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Ahsome
 one year ago
Complex Number Equation
Ahsome
 one year ago
Complex Number Equation

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ahsome
 one year ago
Best ResponseYou've already chosen the best response.1\[z=x+yi\]\[z=1\]Prove that \(w\) is a real number, when \(w=\dfrac{z}{1+z^2}\) Note: \(y\ne0\) and \(1+z^2\ne0\)

ganeshie8
 one year ago
Best ResponseYou've already chosen the best response.1Let \(z=x+iy = re^{i\theta}\) then \[w=\dfrac{re^{i\theta}}{1+r^2e^{i2\theta}}\] multiply top and bottom by \(e^{i(\theta)}\) and get \[w = \dfrac{r}{e^{i(\theta)}+r^2e^{i\theta}}\]

ganeshie8
 one year ago
Best ResponseYou've already chosen the best response.1For \(w\) to be a real number, it must be the case that the denominator is real, so set the imaginary part of denominator equal to 0 : \[\sin(\theta) + r^2\sin(\theta) = 0\]

ahsome
 one year ago
Best ResponseYou've already chosen the best response.1Ok, I have oficially confirmed that we haven't learnt the info needed to solve that question

ahsome
 one year ago
Best ResponseYou've already chosen the best response.1I'm not sure with \(e^{i\theta}\) etc means

ganeshie8
 one year ago
Best ResponseYou've already chosen the best response.1you haven't learned polar form ?

ganeshie8
 one year ago
Best ResponseYou've already chosen the best response.1ohk then forget about that, lets work it in rectangular form

ahsome
 one year ago
Best ResponseYou've already chosen the best response.1We have. Its given in \(z=r\times\text{cis}\times\theta\)

ahsome
 one year ago
Best ResponseYou've already chosen the best response.1But ok, I prefer rectangular

ganeshie8
 one year ago
Best ResponseYou've already chosen the best response.1Yes, \(re^{i\theta}\) is euler form for \(r*cis(\theta)\)

ganeshie8
 one year ago
Best ResponseYou've already chosen the best response.1Okay lets try and work it in rectangular

ganeshie8
 one year ago
Best ResponseYou've already chosen the best response.1maybe start by plugging in \(z=x+iy\)

ganeshie8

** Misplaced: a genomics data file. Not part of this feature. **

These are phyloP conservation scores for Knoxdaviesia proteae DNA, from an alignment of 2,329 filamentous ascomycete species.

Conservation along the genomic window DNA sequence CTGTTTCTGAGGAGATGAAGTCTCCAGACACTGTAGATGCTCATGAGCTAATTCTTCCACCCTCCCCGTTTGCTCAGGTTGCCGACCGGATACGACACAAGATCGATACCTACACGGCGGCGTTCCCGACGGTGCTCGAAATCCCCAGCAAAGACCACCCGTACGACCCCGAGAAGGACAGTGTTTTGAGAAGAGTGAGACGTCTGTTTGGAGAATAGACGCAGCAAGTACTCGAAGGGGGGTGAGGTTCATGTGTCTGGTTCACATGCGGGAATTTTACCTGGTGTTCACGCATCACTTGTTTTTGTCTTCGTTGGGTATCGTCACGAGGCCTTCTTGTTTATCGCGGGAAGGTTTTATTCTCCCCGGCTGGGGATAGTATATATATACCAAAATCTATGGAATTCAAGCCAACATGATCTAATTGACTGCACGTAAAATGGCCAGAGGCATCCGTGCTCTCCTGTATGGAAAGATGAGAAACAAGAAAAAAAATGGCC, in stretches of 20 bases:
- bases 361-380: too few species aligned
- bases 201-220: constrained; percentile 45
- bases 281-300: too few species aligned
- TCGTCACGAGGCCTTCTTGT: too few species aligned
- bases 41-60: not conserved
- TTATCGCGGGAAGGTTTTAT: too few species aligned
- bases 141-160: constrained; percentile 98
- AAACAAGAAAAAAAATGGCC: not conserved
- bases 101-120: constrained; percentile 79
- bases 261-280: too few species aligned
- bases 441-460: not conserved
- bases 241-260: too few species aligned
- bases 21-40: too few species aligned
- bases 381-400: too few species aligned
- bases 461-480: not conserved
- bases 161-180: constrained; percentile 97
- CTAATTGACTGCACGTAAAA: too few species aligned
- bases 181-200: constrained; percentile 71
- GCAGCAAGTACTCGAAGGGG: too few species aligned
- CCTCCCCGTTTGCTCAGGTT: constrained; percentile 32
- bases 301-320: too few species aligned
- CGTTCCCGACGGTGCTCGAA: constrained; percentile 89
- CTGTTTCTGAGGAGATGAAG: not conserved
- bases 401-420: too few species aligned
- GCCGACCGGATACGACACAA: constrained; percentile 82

one year ago
Best ResponseYou've already chosen the best response.1\[w=\dfrac{z}{1+z^2} = \dfrac{x+iy}{1+(x+iy)^2} = \dfrac{x+\color{red}{i}y}{1+x^2y^2 + 2xy\color{red}{i}}\]

ganeshie8
 one year ago
Best ResponseYou've already chosen the best response.1next multiply top and bottom by the conjugate of bottom

ganeshie8
 one year ago
Best ResponseYou've already chosen the best response.1so that the denominator becomes real

ahsome
 one year ago
Best ResponseYou've already chosen the best response.1Would we take the \(i\) as common, to make it easier?

ganeshie8
 one year ago
Best ResponseYou've already chosen the best response.1what is the conjugate of denominator ?

ganeshie8
 one year ago
Best ResponseYou've already chosen the best response.1yes multiply that top and bottom

ganeshie8
 one year ago
Best ResponseYou've already chosen the best response.1\[\begin{align}w=\dfrac{z}{1+z^2} = \dfrac{x+iy}{1+(x+iy)^2} &= \dfrac{x+\color{red}{i}y}{1+x^2y^2 + 2xy\color{red}{i}}\\~\\ &=\dfrac{x+\color{red}{i}y}{1+x^2y^2 + 2xy\color{red}{i}}\times \dfrac{1+x^2y^2  2xy\color{red}{i}}{1+x^2y^2  2xy\color{red}{i}}\\~\\ &=\dfrac{x(1+x^2y^2+2xy^2) +\color{red}{i}y(1+x^2y^22x^2)}{(1+x^2y^2)^2+(2xy)^2} \end{align}\] set the imaginary part equal to 0

ganeshie8
 one year ago
Best ResponseYou've already chosen the best response.1because we're looking for a conditaion that makes w real

ganeshie8
 one year ago
Best ResponseYou've already chosen the best response.1w is real means, its imaginary part is 0, yes ?

ahsome
 one year ago
Best ResponseYou've already chosen the best response.1So, wherever the is an imaginary, its equal to 0?

ganeshie8
 one year ago